Where it’s headed: Pagan is signed through 2016, but it remains to be seen if he’ll be the everyday center fielder for the length of his contract. He’s 32, heading into his 9th year in the bigs, and has only played 150+ games in a season twice in his career. He’s also not the greatest defensive center fielder in the world, and many think he’ll eventually be pushed to left. When he’s healthy, he’s a .280 hitter with extra base power and some serious speed. Health is the big wildcard… he’s starting to seem like one of those guys that can’t avoid a trip to the DL every year. You just hope you don’t end up getting into a Freddy Sanchez situation with Pagan, because he’s owed a lot of money. Next season will go a long way in telling how much value the Giants will get out of the deal.

The Giants will likely fill in behind Pagan with Blanco or Juan Perez next year. In reality, both are stronger defenders than Pagan, but neither have his impact bat. Neither will spend much time in center next year, either. Pagan was given big money to be the center fielder, and you can bet that’s where he’ll be when he’s on the field. Whoever gets the 4th OF job will probably spend most of their time as a late inning replacement in left, as there won’t be many innings to go around in right field either… Mr. Pence has those taken care of.

I’m not sure if the Giants will go with two outfielders on the bench next year. Blanco and Perez are both above average defenders, but I don’t think you need both of them on the 25-man unless there’s an injury. Perez has an elite arm, but Blanco has the better bat. I think Blanco’s bat will win out and Perez will start the year in Fresno. If he can develop a little plate discipline, I can definitely see Perez getting himself some more playing time in the future. He’s just too good of an athlete.

Where does Gary Brown fit into all of this? As recently as a year ago, Brown was the top prospect in the organization and the CF/leadoff hitter of the future. Now that future’s in big trouble. The 2010 1st round pick has seen his average drop from .336 in San Jose, to .279 in Richmond, to .231 this year in Fresno. His stolen bases have also dropped each year, from 53 to 33 to 17. Brown is a tremendous athlete in center with one of the best outfield arms in the organization. The Giants definitely have some superb defensive CF’s in their system, but Brown, like so many others, is seeing his bat fall off as he advances through the minors. Coming in, his contact and speed tools were supposed to be elite to go along with the advanced defense. So how does he strikeout 135 times in Fresno after striking out only 164 times combined over the two previous seasons? What the hell’s going on with him these days?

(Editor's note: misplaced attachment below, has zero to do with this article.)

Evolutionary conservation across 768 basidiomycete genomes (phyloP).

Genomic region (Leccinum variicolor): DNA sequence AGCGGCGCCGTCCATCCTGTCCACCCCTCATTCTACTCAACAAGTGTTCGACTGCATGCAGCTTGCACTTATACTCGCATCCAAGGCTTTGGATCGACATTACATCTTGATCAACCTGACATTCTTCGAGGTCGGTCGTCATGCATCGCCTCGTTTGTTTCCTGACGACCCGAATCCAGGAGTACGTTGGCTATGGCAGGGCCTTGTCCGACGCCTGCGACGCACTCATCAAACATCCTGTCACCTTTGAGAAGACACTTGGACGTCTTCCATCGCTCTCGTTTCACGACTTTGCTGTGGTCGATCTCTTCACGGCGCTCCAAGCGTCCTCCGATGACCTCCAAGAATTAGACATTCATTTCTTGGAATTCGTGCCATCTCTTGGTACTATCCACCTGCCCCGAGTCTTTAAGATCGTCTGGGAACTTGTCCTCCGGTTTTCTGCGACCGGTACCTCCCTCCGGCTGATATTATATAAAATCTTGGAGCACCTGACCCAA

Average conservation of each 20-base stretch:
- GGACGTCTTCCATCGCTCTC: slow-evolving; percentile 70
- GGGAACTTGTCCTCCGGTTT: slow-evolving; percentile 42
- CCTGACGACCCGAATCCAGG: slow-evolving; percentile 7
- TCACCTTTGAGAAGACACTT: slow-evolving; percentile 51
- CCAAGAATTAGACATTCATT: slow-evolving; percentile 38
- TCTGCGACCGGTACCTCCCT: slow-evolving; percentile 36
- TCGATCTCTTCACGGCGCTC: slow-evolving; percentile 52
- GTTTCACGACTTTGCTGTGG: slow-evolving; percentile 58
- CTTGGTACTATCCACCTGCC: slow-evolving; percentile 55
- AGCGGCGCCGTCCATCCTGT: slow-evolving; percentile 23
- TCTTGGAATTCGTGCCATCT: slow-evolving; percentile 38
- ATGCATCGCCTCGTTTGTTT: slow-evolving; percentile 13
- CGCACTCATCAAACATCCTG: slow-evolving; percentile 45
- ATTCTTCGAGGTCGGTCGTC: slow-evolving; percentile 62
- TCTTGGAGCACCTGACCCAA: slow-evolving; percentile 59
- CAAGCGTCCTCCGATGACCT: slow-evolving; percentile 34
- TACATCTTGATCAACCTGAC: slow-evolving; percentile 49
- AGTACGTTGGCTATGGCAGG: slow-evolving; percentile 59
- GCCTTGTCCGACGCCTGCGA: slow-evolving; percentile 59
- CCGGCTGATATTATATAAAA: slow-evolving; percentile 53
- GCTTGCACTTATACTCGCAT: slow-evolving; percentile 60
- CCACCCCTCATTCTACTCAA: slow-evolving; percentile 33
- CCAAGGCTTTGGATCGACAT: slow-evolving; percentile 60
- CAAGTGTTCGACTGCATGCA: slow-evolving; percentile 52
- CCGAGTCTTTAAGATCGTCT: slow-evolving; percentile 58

One thing is for certain with Brown. Whether he can rebound to his future MLB-regular status or not, he’s going to get his opportunities. You don’t give up on top prospects, and while many in the national media will write him off after this year, he still has every chance to get the bat going and move Pagan to left field by 2015. Brown’s a stubborn kid with a great story. I think he’s got a ton of untapped potential left, the coaching staff just needs to help him find it… and he needs to be willing to make changes.

The only other real CF prospects of note in the system are Gustavo Cabrera, Jesus Galindo, and Joneshwy Fargas, all of whom are at least a few years off (if they ever make it). Galindo has plus speed and was a Future’s Game participant this year. Don’t know if he’ll ever hit enough. Fargas is a recent draft pick from Puerto Rico with some athleticism and speed tools. He had a nice summer with the bat in the AZL, and will be a sleeper guy to keep an eye on. Very young. Cabrera is the big ticket, the million-dollar baby, the potential 5-tool stud. But he’s yet to play a professional game in America. He’s a top-10 prospect in the system to me, but no way is he even sniffing San Francisco for another 4 or more years.

I think that’s a pretty fair look at CF in the organization. If I’m missing something, please feel free to let me know. The first two installments of this series were pretty easy, but we’ll get into some of Brian Sabean’s heavy lifting with the next one when we tackle left field. As we all know, the position could go one of about a thousand ways this offseason, and I don’t have any better of a clue than anyone else out there not working within the organization. But I’ll sure take my best stab at it! 

Image

Giants 2014: Right Field

We’ll kick the “state of the franchise” series off with the most secure position in the Giants organization right now: right field. You may know this area as the Pence Territory, and for good reason, as it’s hard to see anyone unseating Hunter as the everyday RF at AT&T Park for the foreseeable future. Pence is the most recent Giant to earn a major contract, as he was locked up last week for $90 million over the next 5 years. Odds are, he’ll spend most if not all of those 5 years as the Giants’ everyday right fielder.

I call right field the most secure position in the organization for a few reasons, and we’ll address some of them in future posts. But I think the biggest proof I have is the fact that Pence started EVERY game this year. All 162, good times or bad. I think he played all but something like 16 innings this season. In this generation, that kind of durability is incredible. It’s also invaluable. There are certainly a few positions on this team that are unsettled going into the offseason (more than you’d think, actually), but right field is not one of them. Barring an unforeseen injury, you can pencil Pence’s name in the middle of the lineup card and the #9 on the scoresheet for the long haul.